WASHINGTON — The Bush administration on Thursday ordered the expulsion of Bolivia's ambassador to the U.S. after Bolivia expelled the U.S. envoy there in an escalating tit-for-tat. Hours later, Venezuela's president, in what he called a solidarity move, ordered the U.S. ambassador in Caracas to leave the country.

"In response to unwarranted actions and in accordance with the Vienna Convention (on diplomatic protocol), we have officially informed the government of Bolivia of our decision to declare Ambassador Gustavo Guzman persona non grata," State Department spokesman Sean McCormack said.

It was unclear exactly how long Guzman would have to leave the United States but diplomats declared "persona non grata" are generally given 72 hours to depart. Guzman had been summoned to the department earlier Thursday and told of the decision a day after Bolivia expelled U.S. Ambassador Philip Goldberg, officials said.

In Caracas, Venezuelan President Hugo Chavez late Thursday gave U.S. Ambassador Patrick Duddy 72 hours to leave the country and said he was recalling his ambassador from Washington. Chavez said the move was, in part, to show solidarity with Bolivian President Evo Morales, who expelled Washington's envoy in La Paz.

"That's enough ... from you, Yankees," Chavez said, using an expletive.

Chavez said Venezuela's ambassador to Washington, Bernardo Alvarez, would return to the U.S. "when there's a new government in the United States."

Asked about Chavez's remarks, Jennifer Rahimi, spokeswoman for the U.S. Embassy in Caracas, said: "We saw the speech and we're investigating, but we haven't seen anything official."

Chavez warned last month that Duddy could soon be "packing his bags" after the diplomat lamented that U.S. and Venezuelan officials have not been cooperating in the war on drugs.

The move by Chavez brings relations with Washington to a new low and could impact trade. Venezuela is a major oil supplier to the United States, which is the country's No. 1 client.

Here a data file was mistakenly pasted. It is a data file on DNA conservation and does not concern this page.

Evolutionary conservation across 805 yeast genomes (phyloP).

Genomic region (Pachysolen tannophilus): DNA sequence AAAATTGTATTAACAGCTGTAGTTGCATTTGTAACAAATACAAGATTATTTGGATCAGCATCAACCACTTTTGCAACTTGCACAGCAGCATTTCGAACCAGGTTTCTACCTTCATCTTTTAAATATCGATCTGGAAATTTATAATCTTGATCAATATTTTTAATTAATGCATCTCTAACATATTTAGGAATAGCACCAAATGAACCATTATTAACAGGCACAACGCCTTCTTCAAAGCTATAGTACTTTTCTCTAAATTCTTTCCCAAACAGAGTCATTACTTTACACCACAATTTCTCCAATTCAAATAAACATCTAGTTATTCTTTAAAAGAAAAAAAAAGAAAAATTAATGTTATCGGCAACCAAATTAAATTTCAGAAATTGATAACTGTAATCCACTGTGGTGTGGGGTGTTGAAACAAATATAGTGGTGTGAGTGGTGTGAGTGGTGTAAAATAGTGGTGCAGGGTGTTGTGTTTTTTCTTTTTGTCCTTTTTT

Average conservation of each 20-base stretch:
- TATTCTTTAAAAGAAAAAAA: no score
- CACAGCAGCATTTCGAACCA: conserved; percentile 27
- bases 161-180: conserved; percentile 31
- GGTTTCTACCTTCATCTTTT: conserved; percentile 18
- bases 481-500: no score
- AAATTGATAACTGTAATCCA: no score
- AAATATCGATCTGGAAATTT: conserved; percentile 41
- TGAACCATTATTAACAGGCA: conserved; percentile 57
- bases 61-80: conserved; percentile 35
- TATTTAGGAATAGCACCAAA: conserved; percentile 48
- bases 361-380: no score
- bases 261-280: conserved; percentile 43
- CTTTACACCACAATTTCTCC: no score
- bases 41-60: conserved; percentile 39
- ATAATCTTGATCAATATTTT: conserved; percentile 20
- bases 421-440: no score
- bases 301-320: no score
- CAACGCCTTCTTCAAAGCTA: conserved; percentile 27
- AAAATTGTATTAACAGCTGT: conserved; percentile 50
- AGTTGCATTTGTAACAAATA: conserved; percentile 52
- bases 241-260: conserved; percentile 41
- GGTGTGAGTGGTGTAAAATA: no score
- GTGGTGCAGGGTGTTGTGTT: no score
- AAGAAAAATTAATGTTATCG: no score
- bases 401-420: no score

Morales had ordered Goldberg out, accusing him of conspiring with Bolivia's conservative opposition. McCormack earlier had called that a "grave error" and warned that Bolivia would face retaliatory actions for the expulsion, which he said had inflicted serious damage on U.S.-Bolivian relations.

In La Paz, Bolivian Foreign Minister David Choquehuanca told reporters that he formally had requested Goldberg's expulsion but added that he also wrote Secretary of State Condoleezza Rice to say Bolivia "wishes to maintain bilateral relations."

A share of U.S. aid to Bolivia goes to eastern provincial governments that are the nexus of opposition to Morales, which has angered the Bolivian president and his supporters.

Goldberg met last week with Ruben Costas, one of Morales' most virulent opponents. Costas is governor of Santa Cruz, Bolivia's richest province and the seat of a pro-autonomy revolt against the nation's first indigenous president.

The State Department also said the Morales government has asked Drug Enforcement Agency employees to leave a base camp in the coca-growing region of Chapare "because they could no longer protect them." State Department employees left too, the department said.

"We are disappointed that 25 years of working side by side with our counterparts at the Bolivian special counternarcotics police has been disrupted in this manner," the State Department said in a statement.

At least six people were killed as anti-government protesters fought backers of Morales on Thursday in Bolivia's pro-autonomy east with clubs, machetes and guns, police said.